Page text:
Solomonic talks data
Litigation data and analytics startup Solomonic was recently rolled out by Herbert Smith Freehills across its UK disputes team and they are working closely with Stewarts Law. Don’t know much about Solomonic yet? You do now.
Who are you and where you do come from?
We are Solomonic, a UK based and focused litigation data and analytics start-up. Started in late 2017 we have our first commercial offering, analytics and data covering the past 15 years of the Commercial Court, live in the market. We bring together legal experts, (our founders Gideon Cohen, a barrister at One Essex Court, and David Cohen, a tax solicitor with Keystone) and data science (co-founder Dr Henry Stott, a behavioural data scientist who also runs professional services consultancy, Decision Technology). Our chair is experienced M&A strategist Natalina Bertolli and we have Chris Style QC and Ian Terry as our advisors.
Can you tell us a bit about your tech stack?
To build our minimal viable product (MVP) we quite quickly jettisoned any AI or other seemingly fashionable technology and used very smart trainees and barristers to triple review every judgment. That rigorous data does have some sophisticated multi-variate predictive models thrown at it, but in the main we use tried and tested robust statistical modelling to drive a dashboard which contains a series of data views that users can filter against by legal subject, judge, compensation sought, application types and so on.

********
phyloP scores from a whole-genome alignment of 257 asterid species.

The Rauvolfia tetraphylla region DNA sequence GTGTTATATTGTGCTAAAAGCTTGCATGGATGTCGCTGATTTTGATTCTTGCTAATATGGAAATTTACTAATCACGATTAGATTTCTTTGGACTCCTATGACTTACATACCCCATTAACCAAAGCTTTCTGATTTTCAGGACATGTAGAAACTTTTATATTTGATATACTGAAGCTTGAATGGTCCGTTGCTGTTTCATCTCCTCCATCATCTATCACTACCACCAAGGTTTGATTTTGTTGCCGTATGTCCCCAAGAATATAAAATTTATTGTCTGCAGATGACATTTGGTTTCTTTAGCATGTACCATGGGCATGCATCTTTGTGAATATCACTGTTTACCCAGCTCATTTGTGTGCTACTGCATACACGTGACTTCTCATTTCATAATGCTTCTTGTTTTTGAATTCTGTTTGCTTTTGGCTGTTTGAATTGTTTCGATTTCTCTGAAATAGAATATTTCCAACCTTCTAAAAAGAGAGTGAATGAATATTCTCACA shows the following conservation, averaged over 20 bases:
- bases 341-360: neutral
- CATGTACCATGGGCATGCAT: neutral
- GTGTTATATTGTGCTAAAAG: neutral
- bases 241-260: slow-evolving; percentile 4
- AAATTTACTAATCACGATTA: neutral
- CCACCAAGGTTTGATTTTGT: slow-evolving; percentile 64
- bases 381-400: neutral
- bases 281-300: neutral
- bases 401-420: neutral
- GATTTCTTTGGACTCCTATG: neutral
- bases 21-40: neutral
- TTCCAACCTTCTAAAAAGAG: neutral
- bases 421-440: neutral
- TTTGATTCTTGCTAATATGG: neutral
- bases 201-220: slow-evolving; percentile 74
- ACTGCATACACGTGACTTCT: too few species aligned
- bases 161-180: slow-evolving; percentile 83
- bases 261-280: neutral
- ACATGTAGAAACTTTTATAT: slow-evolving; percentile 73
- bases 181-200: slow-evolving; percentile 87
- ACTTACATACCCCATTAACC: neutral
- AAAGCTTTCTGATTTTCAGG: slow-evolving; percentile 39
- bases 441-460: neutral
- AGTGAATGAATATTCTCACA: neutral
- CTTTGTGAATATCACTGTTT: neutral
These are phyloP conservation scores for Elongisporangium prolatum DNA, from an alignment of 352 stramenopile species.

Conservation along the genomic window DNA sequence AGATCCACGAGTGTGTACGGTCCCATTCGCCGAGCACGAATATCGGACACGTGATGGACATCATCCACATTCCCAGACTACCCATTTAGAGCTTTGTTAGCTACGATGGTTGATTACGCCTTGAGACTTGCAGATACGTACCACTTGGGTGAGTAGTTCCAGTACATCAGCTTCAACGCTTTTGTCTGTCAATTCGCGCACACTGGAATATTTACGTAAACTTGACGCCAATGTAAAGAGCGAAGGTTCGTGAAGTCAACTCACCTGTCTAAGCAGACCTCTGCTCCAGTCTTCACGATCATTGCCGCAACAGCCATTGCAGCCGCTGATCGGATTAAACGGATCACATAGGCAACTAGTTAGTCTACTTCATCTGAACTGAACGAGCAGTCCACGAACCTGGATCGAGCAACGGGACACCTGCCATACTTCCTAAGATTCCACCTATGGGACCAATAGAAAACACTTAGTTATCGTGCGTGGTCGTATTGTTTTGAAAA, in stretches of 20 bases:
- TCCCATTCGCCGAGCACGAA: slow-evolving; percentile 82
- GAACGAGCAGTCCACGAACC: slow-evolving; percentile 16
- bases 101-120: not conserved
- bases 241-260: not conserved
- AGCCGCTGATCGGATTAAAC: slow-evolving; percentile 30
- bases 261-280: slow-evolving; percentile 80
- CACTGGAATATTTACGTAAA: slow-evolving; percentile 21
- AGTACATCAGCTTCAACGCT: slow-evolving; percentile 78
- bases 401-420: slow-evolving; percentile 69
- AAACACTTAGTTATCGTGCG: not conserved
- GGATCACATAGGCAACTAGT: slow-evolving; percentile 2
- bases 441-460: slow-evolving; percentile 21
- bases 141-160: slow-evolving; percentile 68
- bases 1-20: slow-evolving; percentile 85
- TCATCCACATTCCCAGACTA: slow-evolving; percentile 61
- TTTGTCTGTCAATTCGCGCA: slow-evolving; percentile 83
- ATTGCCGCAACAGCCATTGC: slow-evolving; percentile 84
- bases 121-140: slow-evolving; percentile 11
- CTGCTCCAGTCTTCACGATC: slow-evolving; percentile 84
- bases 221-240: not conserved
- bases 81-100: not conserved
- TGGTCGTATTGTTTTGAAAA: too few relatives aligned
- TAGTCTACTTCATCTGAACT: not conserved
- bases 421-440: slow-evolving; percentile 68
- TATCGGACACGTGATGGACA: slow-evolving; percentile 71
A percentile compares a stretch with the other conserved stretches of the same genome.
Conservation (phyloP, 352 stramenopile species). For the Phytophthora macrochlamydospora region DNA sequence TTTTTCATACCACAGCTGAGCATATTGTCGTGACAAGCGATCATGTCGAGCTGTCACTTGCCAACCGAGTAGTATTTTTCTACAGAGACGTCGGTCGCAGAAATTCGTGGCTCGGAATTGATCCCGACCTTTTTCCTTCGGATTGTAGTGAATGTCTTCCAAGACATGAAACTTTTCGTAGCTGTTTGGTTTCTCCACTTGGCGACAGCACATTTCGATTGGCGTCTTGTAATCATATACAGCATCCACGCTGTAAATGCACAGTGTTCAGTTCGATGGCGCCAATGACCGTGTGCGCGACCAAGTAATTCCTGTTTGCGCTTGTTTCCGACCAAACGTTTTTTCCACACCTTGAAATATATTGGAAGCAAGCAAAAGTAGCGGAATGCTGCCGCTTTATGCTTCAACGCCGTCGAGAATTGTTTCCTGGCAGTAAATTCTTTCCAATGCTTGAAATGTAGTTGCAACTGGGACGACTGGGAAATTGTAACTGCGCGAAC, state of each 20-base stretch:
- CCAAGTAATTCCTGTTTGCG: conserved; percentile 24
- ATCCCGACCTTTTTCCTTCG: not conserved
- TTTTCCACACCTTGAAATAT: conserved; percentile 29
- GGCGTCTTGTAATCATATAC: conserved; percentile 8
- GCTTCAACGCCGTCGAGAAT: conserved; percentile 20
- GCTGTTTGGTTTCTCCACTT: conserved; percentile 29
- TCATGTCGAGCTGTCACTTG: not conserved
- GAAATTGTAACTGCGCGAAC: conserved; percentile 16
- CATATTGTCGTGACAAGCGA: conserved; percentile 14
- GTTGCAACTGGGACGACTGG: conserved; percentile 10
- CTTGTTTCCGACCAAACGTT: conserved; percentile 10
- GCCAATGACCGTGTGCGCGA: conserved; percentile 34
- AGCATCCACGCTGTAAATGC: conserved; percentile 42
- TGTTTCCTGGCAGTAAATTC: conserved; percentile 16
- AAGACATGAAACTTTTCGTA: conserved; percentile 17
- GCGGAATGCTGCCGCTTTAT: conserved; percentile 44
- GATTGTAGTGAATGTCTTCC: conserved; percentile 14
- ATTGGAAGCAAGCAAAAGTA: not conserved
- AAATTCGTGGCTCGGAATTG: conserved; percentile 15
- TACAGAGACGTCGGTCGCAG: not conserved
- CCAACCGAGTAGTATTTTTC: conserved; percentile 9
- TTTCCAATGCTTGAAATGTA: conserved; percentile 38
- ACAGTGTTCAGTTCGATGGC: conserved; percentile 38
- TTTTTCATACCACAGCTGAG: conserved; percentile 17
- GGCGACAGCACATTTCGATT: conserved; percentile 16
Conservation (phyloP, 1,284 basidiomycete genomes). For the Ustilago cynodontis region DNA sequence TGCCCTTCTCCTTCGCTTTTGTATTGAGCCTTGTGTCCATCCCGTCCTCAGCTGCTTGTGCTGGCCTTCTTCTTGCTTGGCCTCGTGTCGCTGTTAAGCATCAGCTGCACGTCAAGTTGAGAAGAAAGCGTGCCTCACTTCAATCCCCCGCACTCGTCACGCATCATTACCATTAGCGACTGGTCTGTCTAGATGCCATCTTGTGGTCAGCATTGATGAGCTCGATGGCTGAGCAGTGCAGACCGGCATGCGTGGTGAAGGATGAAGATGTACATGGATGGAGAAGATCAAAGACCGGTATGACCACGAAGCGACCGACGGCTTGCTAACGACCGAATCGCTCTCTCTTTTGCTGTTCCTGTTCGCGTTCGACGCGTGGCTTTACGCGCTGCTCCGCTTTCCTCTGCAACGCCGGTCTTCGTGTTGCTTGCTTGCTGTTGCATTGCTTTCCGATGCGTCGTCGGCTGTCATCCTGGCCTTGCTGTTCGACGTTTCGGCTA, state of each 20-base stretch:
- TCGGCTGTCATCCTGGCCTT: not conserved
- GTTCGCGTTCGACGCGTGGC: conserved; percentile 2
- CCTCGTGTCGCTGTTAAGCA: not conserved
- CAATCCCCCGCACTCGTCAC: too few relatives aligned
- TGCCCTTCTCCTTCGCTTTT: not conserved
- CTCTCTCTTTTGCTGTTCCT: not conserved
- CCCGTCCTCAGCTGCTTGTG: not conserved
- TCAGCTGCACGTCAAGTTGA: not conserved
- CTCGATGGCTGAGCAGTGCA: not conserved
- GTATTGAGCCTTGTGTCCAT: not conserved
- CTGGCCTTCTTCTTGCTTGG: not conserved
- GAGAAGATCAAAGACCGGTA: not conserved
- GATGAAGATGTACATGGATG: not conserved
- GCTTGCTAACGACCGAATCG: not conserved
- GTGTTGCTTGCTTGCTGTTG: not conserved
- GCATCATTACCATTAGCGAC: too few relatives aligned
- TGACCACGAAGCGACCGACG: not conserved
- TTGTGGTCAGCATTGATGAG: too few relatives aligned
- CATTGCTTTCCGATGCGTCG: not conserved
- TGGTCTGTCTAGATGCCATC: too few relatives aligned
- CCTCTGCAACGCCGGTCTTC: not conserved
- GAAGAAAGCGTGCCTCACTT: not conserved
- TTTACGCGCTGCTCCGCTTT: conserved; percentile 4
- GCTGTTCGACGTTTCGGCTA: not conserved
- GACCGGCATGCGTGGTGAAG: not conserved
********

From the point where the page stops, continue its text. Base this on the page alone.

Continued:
As we move beyond MVP into fast growth we have gone back to looking at and investing in machine learning tech to make our data mining, extraction and ingest more efficient, without removing the need for experienced barristers to review each judgment.
Ultimately, the best results and outcomes for clients will come through the intelligent combination of the litigators’ expertise and experience and our analytics.
There is a reality check here, which may not be that exciting to those believing AI is going to take over the world, but the good news (for lawyers anyway) is that the technology of today is not good enough to replicate their analytical, interpretive and decision-making skills.
We know that in the high stakes and high value world of litigation, our analysis has to be rigorous to be trusted so we can’t afford to produce sloppy data.
The good news is that Innovate UK shares our vision for augmenting human intelligence and has awarded us funding to optimise the role AI can play in the expansion and acceleration of our business through machine learning and neuro-linguistic programming (NLP) and we will be working with our partner, Warwick Business School, to do just that over the next 12 months.
And the clients you work with?
We have been extremely lucky to have developed some great partnerships, especially with Stewarts, who are a very smart and innovative firm and with Herbert Smith Freehills, who have a really sophisticated vision for the way in which litigation and risk advice is designed and delivered.